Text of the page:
the source workflow management computer removing, from the set of transitions, any conditions, validators, or post-functions associated with the particular plugin to generate exportable transitions;
the source workflow management computer converting the set of steps and the exportable transitions into a description of the workflow, wherein the description identifies one or more plugins upon which the workflow relies, but does not include the one or more plugins, and wherein the description identifies removed conditions, validators, or post-functions;
the source workflow management computer sending the description to a marketplace server that hosts a collection of descriptions of workflows;
the marketplace server storing the description of the workflow in the collection of descriptions;
the marketplace server receiving a request from the target workflow management computer for the description of the workflow;
the marketplace server sending the description of the workflow to the target workflow management computer;
the target workflow management computer receiving the description of the workflow from the marketplace server;
the target workflow management computer converting the description into the set of steps and the exportable transitions;
the target workflow management computer identifying from the description the one or more plugins upon which the workflow relies and any removed conditions, validators, or post-functions;
the target workflow management computer providing information that identifies the one or more plugins.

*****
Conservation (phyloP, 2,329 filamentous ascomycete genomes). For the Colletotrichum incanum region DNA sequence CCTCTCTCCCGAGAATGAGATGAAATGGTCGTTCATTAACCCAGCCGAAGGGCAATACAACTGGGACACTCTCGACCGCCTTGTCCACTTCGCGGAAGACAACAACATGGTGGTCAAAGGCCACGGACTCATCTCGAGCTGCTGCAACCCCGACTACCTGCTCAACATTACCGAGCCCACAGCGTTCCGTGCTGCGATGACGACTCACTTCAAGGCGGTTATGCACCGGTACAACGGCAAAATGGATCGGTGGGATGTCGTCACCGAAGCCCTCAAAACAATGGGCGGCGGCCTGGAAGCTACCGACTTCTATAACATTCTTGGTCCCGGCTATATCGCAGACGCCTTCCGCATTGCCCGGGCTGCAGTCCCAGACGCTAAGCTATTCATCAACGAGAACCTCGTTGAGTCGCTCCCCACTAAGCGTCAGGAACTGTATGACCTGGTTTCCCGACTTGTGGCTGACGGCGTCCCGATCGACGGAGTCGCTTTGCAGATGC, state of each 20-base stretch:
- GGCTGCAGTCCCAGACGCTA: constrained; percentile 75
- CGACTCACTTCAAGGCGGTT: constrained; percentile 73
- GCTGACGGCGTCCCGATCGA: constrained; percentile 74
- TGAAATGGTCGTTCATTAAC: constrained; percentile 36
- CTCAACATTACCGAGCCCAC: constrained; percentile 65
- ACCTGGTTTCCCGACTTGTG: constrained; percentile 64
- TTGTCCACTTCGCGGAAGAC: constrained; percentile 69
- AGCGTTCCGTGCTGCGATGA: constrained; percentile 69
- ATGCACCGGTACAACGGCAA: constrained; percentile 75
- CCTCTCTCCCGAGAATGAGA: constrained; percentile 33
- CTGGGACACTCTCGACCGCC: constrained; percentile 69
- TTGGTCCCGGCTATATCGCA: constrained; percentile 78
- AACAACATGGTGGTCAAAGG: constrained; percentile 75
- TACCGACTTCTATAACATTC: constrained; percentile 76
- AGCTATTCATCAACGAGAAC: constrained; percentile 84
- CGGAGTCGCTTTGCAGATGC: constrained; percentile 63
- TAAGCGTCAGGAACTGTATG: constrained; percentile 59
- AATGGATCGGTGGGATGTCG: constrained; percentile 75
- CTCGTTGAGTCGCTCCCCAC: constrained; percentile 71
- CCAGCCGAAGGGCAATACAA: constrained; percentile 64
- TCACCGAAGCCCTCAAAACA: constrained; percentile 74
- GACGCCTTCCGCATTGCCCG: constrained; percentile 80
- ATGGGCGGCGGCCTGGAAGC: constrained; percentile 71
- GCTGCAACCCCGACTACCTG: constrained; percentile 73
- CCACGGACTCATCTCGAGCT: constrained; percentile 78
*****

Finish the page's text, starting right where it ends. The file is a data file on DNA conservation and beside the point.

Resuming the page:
10. The method of claim 9, wherein the one or more post-functions rely on the one or more plugins.
11. The method of claim 9, further comprising the source workflow management computer identifying the one or more plugins upon which the workflow relies by analyzing each transition of the workflow and determining a set of plugins that the transition uses.
12. The method of claim 9, further comprising:
the target workflow management computer displaying a user interface, based on the description, that includes a current mapping of one or more status identifiers to the set of steps and an option for remapping the set of steps to other status identifiers;
the target workflow management computer receiving, via the user interface, user input indicating a new status identifier to map to a step of the set of steps and in response changing the current mapping to map the step to the new status identifier.
13. The method of claim 12, further comprising the target workflow management computer displaying in a user interface information for one or more custom fields that will be created by the workflow.
14. The method of claim 13, wherein the information for the one or more custom fields includes one or more of: one or more names, one or more descriptions, or one or more types.
15. The method of claim 9, further comprising, the target workflow management computer identifying an element utilized by the workflow that already exists within the target workflow management computer, copy the element, and give the element a new name.
16. The method of claim 9, further comprising, the target workflow management computer identifying an element utilized by the workflow that already exists within the target workflow management computer and cause the workflow to utilize the element that already exists within the target workflow management computer.